With Spineworks I have had clients who have been on multiple doses of painkillers each day eliminating them completely within a few sessions.

    As a start, and if you are nowhere near to me, take a look at my Youtube channel, “Spineworksbodywork” and you will find a video demonstrating the treatment and another on the constructive rest position. Do this exercise maybe three times a day or anytime you feel like it.

  • Can I Heal Frozen shoulder with Spineworks

    Questions about Spineworks Treatments
    There are no translations available.

    (See the note at the top of the FAQ page.)

    Frozen Shoulder is the term given to a whole range of symptoms from slight discomfort and stiffness right up to severe constant pain and almost complete immobility. Thus, as a term in itself it is not much help!

    The shoulder is the most complex joint in your body with the widest range of movement and over 20 muscles that directly move it, hold it together and sling it onto your back.

    Structurally, the entire shoulder connects to your skeleton at a tiny joint between the end of the clavicle (shoulder bone) and top of the sternum (breastbone) so that is the pivot point for all its movement. The rest is done by soft tissue, including, of course, muscles. Running through the shoulder area there is also a mass of nerves called the brachial plexus which rises from the neck and supports the shoulder, arm and hand - so pain in your arm and hand (including the carpal tunnel) can be caused by spinal neck problems. If you want to have a good understanding of your problem (or that of your clients) then it is worth looking at an anatomy book and making a study of where all these muscles are and what their action is. Then you can see what movements hurt you the most and this will give you an idea of which muscles are involved. It will never give you a complete picture, though, since your body is more complicated than that. So never believe anyone who says they know the cause.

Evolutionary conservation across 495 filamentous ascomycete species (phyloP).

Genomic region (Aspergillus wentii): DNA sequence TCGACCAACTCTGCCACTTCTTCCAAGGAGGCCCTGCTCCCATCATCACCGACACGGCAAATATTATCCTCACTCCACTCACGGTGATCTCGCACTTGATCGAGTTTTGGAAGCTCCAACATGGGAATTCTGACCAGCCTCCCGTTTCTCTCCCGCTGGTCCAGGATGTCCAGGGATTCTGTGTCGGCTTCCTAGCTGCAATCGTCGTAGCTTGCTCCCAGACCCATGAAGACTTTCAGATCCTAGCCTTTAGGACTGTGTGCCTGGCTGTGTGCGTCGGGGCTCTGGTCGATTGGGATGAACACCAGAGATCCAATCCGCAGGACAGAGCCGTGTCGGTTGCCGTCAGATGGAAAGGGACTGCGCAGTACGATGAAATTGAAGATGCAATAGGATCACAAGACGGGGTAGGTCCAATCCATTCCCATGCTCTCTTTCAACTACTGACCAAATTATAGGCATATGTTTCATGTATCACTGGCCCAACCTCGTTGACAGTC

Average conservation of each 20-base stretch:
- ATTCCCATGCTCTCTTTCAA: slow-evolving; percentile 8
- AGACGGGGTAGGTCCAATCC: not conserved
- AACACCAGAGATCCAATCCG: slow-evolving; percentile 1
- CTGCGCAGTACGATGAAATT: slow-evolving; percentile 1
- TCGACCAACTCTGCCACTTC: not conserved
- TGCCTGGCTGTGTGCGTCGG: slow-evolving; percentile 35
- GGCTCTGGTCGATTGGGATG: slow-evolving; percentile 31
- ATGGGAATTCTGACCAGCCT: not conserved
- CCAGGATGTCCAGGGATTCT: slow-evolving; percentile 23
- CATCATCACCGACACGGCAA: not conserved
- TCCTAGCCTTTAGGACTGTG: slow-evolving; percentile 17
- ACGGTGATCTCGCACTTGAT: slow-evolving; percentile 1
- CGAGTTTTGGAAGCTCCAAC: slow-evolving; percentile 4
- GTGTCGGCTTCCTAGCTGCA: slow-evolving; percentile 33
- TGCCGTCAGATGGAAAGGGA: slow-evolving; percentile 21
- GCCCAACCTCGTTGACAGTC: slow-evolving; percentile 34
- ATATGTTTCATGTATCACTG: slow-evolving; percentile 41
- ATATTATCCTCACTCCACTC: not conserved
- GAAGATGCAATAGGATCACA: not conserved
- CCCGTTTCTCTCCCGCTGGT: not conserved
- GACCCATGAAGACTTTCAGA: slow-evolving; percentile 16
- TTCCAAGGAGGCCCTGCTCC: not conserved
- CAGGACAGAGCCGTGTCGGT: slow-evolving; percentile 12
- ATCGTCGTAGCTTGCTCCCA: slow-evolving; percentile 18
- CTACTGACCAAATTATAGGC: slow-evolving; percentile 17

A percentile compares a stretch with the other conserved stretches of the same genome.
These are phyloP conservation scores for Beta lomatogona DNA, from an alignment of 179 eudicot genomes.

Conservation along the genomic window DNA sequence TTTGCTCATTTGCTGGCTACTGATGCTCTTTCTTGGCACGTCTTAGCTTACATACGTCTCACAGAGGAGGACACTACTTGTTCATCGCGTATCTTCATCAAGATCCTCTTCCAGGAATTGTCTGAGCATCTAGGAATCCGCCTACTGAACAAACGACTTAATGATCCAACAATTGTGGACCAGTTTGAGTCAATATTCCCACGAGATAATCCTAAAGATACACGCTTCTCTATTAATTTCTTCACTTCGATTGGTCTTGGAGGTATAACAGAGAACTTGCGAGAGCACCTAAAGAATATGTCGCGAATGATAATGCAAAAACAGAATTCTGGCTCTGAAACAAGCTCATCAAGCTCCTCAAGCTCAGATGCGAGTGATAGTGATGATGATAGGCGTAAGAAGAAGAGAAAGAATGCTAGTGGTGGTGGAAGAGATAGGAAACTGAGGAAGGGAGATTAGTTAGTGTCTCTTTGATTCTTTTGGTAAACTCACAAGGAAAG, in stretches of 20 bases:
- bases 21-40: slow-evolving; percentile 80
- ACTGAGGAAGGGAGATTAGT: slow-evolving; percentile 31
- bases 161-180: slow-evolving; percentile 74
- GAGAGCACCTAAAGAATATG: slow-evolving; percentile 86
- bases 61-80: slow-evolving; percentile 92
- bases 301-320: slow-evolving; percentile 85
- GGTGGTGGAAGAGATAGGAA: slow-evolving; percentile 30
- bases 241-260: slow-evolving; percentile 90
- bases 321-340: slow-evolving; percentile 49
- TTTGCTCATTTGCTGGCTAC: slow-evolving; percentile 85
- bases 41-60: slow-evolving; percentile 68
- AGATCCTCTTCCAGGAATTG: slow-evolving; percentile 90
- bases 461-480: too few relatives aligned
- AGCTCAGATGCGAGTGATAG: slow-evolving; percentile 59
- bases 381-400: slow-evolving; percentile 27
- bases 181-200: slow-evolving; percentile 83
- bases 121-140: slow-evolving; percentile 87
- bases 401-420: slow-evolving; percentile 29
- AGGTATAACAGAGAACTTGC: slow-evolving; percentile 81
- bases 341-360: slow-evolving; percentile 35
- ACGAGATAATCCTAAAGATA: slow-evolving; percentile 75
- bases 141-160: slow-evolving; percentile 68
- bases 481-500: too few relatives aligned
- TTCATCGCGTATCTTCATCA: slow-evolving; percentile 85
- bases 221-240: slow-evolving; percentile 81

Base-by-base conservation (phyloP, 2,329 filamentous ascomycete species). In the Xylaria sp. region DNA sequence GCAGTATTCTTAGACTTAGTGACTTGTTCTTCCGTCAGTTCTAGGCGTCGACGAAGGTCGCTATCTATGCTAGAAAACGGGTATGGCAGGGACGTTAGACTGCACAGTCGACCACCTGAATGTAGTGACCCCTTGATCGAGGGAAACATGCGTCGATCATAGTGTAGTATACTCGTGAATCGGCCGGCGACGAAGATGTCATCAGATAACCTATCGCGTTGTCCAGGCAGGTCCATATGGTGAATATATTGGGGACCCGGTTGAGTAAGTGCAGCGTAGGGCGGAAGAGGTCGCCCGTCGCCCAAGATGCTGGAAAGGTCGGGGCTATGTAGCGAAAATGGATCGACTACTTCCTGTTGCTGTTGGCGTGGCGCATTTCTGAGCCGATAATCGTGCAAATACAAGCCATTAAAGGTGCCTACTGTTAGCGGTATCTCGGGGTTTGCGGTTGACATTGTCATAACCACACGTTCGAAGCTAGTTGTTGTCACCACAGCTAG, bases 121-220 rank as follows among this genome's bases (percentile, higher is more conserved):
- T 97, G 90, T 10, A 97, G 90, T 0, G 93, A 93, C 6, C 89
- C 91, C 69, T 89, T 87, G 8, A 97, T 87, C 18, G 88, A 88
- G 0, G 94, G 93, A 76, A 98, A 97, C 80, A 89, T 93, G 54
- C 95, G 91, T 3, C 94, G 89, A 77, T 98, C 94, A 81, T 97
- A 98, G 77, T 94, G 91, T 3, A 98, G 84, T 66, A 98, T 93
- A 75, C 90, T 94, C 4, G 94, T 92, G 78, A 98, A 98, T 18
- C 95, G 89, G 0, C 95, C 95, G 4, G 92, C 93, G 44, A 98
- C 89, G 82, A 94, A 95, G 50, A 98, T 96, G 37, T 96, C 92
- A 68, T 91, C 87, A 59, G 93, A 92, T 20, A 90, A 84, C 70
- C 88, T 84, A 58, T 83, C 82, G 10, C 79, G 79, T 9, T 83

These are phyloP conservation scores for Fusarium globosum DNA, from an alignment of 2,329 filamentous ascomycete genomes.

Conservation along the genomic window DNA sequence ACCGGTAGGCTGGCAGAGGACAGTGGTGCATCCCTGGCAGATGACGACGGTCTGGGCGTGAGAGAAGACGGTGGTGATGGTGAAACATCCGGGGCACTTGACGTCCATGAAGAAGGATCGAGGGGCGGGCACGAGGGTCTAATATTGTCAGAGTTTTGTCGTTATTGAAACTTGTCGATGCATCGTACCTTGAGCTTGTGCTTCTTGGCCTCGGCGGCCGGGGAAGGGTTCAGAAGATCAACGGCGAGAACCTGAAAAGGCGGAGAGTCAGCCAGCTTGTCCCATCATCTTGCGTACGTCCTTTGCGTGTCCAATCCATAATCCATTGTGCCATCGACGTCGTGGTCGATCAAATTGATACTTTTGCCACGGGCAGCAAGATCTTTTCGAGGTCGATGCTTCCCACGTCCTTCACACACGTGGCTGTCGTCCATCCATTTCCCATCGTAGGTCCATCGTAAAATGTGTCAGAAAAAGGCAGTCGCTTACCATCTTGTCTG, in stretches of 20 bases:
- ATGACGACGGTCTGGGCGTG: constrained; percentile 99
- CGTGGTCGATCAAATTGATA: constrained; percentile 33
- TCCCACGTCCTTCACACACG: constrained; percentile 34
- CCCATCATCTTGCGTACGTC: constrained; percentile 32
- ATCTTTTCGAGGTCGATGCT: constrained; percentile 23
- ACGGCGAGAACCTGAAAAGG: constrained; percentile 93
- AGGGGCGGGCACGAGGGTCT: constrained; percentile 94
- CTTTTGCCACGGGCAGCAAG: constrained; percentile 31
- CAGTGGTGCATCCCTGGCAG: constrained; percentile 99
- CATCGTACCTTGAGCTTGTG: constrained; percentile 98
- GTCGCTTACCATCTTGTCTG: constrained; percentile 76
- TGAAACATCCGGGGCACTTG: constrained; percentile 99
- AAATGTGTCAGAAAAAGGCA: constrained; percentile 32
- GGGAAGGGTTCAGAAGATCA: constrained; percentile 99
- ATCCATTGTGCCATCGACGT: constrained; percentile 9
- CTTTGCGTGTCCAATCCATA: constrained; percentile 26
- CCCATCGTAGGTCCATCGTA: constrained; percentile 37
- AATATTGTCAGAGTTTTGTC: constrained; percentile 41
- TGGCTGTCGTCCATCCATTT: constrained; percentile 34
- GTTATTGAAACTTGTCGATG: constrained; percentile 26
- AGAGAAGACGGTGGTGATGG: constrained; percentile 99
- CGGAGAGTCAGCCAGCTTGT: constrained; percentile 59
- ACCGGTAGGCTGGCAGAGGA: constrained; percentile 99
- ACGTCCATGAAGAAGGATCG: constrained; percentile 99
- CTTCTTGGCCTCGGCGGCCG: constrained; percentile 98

In fact, seemingly localised problems like this often have a root cause somewhere else in your body - and you may never find where that is. So the only way to get permanent relief is to look at your whole physical body and the way you use it in normal life. Often shoulder problems are started or caused by some specific, repeated pattern of use or abuse so if you are going to continue or return to this after healing then it will simply come back again and no amount of treatment will remove it entirely until you stop doing whatever it is.

    Having said all that and really worried you, what can you do about it? As always, the Spineworks approach is to start by releasing tight muscles. My youtube video (channel SpineworksBodywork) on Frozen Shoulder shows just a little of the way I work with this condition. I don’t show all the techniques as it would lengthen it beyond boredom but you can look at the first two videos in the series to understand why I think this approach is important and to see some of the ways I do this. In a frozen shoulder, I would use many of the techniques of Spineworks since it is the most mobile joint we have and each of these will help different muscles.

    Particularly, but NOT exclusively, I release the muscles that tend to tighten across the joint itself, including the four muscles of the rotator cuff.